Sports

In Defense of the Atlanta Braves ‘Tomahawk Chop’ Chant

Atlanta Braves fans with foam tomahawks at Turner Field in Atlanta, Ga., in 2013. (Tami Chappell/Reuters)
There’s no good reason to end a time-honored fan tradition that is, by any conceivable standard, benign.

It took a prolonged rebuild and a few managerial changes, but the Atlanta Braves are back atop the National League East, a division they had dominated for almost two decades. There is no Glavine, Smoltz, or Maddux on Atlanta’s 2019 roster, but they might not need one — fueled by a potent lineup featuring veterans such as Freddie Freeman and Josh Donaldson and talented upstarts such as Ronald Acuña Jr., Braves baseball is back. It’s fun to watch.

The environment at Atlanta’s SunTrust Park mirrors the youthful verve of the team. Catch a Braves game in Atlanta and you’ll see it — the fans are raucous, serenading the players with a chant that accompanies every high-leverage situation, “chopping” a sea of foam tomahawks in concert as they go. And the players feed off of their energy.

The postseason provides the requisite pretext for an otherwise athletically illiterate pundit class to dip its toes into the world of professional baseball. So, naturally, the “tomahawk chop” chant has of late drawn the ire of those wont to have their ire drawn. Amid a growing swell of Twitter outrage, a reporter with the St. Louis Dispatch asked St. Louis Cardinals rookie pitcher and Cherokee Nation member Ryan Helsley what he thought of the chant. Helsley, who had just pitched against the Braves in the National League Division Series, said that he found the chant to be “a misrepresentation of the Cherokee people or Native Americans in general,” one that “depicts them in this kind of caveman-type people way who aren’t intellectual.” He lamented that Natives are “used as mascots” by the Braves and other teams.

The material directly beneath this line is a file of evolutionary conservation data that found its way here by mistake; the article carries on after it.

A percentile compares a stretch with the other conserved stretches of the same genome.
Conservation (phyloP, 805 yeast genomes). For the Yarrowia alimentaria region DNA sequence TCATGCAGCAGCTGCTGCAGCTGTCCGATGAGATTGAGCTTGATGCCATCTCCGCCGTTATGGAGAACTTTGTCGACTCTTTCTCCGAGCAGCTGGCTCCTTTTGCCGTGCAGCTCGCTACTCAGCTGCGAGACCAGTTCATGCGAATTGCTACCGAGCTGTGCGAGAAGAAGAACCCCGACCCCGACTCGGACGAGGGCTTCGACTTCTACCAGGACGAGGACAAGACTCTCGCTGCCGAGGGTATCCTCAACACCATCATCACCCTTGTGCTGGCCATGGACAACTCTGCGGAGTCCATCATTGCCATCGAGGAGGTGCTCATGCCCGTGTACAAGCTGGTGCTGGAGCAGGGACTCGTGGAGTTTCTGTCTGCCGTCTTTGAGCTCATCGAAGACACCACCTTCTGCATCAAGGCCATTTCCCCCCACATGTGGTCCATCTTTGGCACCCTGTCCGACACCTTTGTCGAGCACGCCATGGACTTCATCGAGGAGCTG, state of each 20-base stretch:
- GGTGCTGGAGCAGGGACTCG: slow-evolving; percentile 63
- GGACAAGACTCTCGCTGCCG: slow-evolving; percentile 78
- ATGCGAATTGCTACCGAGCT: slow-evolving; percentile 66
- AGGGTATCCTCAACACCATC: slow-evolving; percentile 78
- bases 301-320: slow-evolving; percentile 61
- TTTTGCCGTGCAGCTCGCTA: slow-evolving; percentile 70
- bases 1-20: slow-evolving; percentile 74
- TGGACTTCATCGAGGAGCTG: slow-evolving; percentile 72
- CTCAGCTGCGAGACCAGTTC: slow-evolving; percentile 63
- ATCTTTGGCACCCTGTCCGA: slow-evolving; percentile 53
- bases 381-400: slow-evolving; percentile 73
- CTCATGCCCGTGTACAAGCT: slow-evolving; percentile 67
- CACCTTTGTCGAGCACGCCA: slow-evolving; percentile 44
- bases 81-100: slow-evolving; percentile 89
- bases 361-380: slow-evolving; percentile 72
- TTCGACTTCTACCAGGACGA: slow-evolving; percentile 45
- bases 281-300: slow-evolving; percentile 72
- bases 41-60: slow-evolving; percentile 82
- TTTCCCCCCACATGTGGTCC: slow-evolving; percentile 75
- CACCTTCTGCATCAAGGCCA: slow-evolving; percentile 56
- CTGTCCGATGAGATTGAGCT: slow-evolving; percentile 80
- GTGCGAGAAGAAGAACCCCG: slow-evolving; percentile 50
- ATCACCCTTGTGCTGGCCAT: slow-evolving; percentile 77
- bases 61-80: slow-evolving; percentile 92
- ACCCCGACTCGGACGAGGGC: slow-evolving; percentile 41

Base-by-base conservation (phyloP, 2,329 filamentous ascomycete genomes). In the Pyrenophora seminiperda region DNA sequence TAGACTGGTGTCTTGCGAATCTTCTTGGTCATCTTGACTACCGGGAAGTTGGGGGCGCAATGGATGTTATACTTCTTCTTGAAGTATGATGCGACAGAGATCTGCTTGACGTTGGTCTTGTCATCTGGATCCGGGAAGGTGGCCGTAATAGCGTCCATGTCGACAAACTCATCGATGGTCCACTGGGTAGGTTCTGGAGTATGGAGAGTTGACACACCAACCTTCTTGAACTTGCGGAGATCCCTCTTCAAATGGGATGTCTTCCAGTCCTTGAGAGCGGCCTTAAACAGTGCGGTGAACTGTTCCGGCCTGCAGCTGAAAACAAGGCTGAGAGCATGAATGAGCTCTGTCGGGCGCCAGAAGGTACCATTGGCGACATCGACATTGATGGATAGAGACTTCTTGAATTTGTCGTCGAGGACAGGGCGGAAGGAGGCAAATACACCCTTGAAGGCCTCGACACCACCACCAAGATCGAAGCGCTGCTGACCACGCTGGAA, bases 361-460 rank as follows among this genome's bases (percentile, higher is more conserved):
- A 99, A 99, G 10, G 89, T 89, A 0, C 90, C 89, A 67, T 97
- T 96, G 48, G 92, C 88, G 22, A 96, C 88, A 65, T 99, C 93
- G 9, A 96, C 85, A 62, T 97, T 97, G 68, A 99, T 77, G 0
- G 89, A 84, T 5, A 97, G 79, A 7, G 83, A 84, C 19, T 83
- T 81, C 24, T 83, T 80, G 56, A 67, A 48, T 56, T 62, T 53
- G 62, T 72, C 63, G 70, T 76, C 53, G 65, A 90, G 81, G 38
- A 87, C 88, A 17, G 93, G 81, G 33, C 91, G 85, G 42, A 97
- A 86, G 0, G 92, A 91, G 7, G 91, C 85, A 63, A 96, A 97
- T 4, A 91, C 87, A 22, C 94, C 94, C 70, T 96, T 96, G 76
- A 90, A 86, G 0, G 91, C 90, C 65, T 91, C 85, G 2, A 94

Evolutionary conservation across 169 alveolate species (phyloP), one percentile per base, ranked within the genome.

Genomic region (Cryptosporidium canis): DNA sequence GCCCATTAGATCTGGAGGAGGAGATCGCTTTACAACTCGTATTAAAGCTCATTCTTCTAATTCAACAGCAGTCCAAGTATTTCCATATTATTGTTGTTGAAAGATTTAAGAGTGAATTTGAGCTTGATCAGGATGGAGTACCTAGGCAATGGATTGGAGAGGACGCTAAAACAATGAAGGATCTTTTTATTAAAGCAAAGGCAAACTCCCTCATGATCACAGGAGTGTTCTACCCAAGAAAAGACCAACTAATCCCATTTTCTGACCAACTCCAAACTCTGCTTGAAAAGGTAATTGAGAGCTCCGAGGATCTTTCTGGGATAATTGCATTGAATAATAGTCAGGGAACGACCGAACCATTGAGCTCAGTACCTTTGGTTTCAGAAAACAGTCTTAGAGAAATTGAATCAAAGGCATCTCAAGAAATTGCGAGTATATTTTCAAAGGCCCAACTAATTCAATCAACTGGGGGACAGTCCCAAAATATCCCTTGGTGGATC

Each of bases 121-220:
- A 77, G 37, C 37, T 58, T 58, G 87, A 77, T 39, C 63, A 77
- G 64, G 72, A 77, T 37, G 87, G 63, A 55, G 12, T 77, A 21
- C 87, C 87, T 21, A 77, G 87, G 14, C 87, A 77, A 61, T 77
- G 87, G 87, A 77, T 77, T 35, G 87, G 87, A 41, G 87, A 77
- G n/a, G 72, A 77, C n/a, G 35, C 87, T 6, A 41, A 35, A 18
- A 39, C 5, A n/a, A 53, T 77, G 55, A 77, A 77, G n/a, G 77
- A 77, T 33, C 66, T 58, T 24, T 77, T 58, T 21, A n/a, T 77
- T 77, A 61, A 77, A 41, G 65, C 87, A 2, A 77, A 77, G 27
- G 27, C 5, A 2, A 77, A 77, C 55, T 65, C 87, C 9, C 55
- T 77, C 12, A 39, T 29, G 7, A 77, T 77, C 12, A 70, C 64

While some in the press have since disseminated Helsley’s view as if it were representative of all Native peoples, among Native Americans themselves there has long been a diversity of opinion on the merits of Native iconography and mascots. Indeed, the lack of consensus among tribes and Native people on the issue continues to stymie the efforts of activists who want to eliminate all Native-themed mascots from the sports world. To take but one example of the frequently surprising results pollsters get when they ask self-identified Natives about the issue, a Wolvereye poll from earlier this year found that the adjective such respondents most commonly associated with the Washington Redskins’ team name —a brand far more fraught and controversial than that of the Braves — was “proud.”

What is an activist to do with that result? One response — a tack that will no doubt be used again —  has been to dismiss the Wolvereye findings out of hand because respondents weren’t required to demonstrate tribal citizenship to pollsters. It’s nevertheless worth noting that Wolvereye’s findings are congruent with those of a rigorous 2016 Washington Post poll of Native peoples on the Redskins controversy, which found that nine in ten Natives surveyed were not offended by the team name.

Are we to believe that the same Native Americans would be more outraged by a foam tomahawk?